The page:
The Razor 620 jetsprint design is feeling like it is 90% there. At the moment most features are stable and won’t be changed much. If all goes well its going to be small adjustments and tuning from here on out.
Here is what the design looks like at the moment. Hopefully everything performs as it should. I’ve easily spent 500 hours in CAD (without exaggerating) to get my skills from this:
I decided to keep the transom (rear hull profile) the same width so that way its no wider on a print bed. This way if you could print the kwikjet, you can print the Razor620. It turned out to be a little longer due to jetsprints just being a bit longer and sleeker. I designed all of this keeping in mind that I would want to reuse the same radio gear, motors and batteries from the kwikjet. The gear isn’t the cheapest and hey, its a pretty badass looking upgrade that only takes print time and a KG of filament. Not bad!
I decided to try a 2 stage pump. At first I didn’t intend to fully commit to a 2 stage pump but eventually I did. The kwikjet used a 35mm jetpump with 23.5mm nozzle. 28mm pitch. This one uses a 30mm pump. Simply because I wanted to keep it as scale as possible. The real jetsprint boat I’m going off is 3.9m in length. This one being 620mm long puts it at 1:6.3 scale. A Hamilton 772 jetpump is a popular choice for racing jetsprints. They use a 7.5 inch impeller. At 1:6.3 scale that puts me right on 30.15mm jetpump – hence my choice to go with a 30mm pump unit.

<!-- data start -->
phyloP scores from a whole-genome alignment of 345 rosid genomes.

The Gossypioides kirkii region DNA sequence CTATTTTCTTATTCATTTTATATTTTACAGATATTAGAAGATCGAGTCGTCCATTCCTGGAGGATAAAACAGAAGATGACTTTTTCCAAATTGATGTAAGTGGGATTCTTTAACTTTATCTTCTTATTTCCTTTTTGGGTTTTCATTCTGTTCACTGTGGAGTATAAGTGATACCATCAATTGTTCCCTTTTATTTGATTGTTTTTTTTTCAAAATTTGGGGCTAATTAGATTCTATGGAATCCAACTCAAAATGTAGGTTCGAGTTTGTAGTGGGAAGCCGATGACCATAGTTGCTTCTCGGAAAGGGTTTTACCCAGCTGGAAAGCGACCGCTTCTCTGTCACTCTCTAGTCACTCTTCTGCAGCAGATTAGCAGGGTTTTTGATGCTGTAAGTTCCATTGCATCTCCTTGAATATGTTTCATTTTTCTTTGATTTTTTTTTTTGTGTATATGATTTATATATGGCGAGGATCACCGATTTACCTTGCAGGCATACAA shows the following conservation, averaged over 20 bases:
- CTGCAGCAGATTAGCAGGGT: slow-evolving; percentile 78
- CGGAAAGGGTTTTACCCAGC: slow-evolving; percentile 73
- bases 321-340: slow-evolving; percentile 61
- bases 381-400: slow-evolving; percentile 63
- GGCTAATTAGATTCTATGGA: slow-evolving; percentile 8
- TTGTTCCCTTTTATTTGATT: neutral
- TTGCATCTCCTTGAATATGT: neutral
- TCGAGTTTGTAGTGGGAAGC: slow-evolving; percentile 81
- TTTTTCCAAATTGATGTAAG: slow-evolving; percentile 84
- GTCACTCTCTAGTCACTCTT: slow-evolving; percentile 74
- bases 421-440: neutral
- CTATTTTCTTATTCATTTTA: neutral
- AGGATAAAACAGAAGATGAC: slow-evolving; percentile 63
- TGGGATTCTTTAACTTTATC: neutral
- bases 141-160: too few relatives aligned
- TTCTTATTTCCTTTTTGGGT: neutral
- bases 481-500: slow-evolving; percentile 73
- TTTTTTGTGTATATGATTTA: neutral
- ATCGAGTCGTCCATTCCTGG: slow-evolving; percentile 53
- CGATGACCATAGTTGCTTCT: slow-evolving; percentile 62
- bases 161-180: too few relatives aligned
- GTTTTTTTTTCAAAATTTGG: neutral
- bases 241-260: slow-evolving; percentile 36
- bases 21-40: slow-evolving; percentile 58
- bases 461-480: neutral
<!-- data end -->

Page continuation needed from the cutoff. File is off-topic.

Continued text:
The nozzle diameter was chosen in a similar fashion, settling on 16.3mm. I chose to use 28mm pitch with this pump as it seemed like a good starting point. I have a power meter that I’m borrowing from a friend that can handle up to 100Amps that I will use to monitor amps when it comes time to test the pump, if the current draw is too high/too low I will adjust the impeller pitch accordingly or play with motor/battery configurations. At my disposal are 3S and 4S batteries, 1900kv and 2250kv motors. this allows me to try a whole range of speeds and find a optimum.
So, its looking great. But will it perform? Only one way to find out. I’ve left a lot of the development thought process out here since I’ve already finished that part. It was a long and tedious process with many edits, oohing and aahing and pondering on certain design decisions, see what will fit etc.. So I’ll just put some of the briefs here so y’all have a bit of the background 🙂
Onward and forward! Its 3D printing time! Takes patience… this project takes about 1KG of filament and just over 3 days to 3D print (hey, thats if you can get them printing back to back. So its more like a week given time to switch over the print jobs unless you like getting up at 3am to switch prints since that’s not happening haha)
Leave your comments/questions below!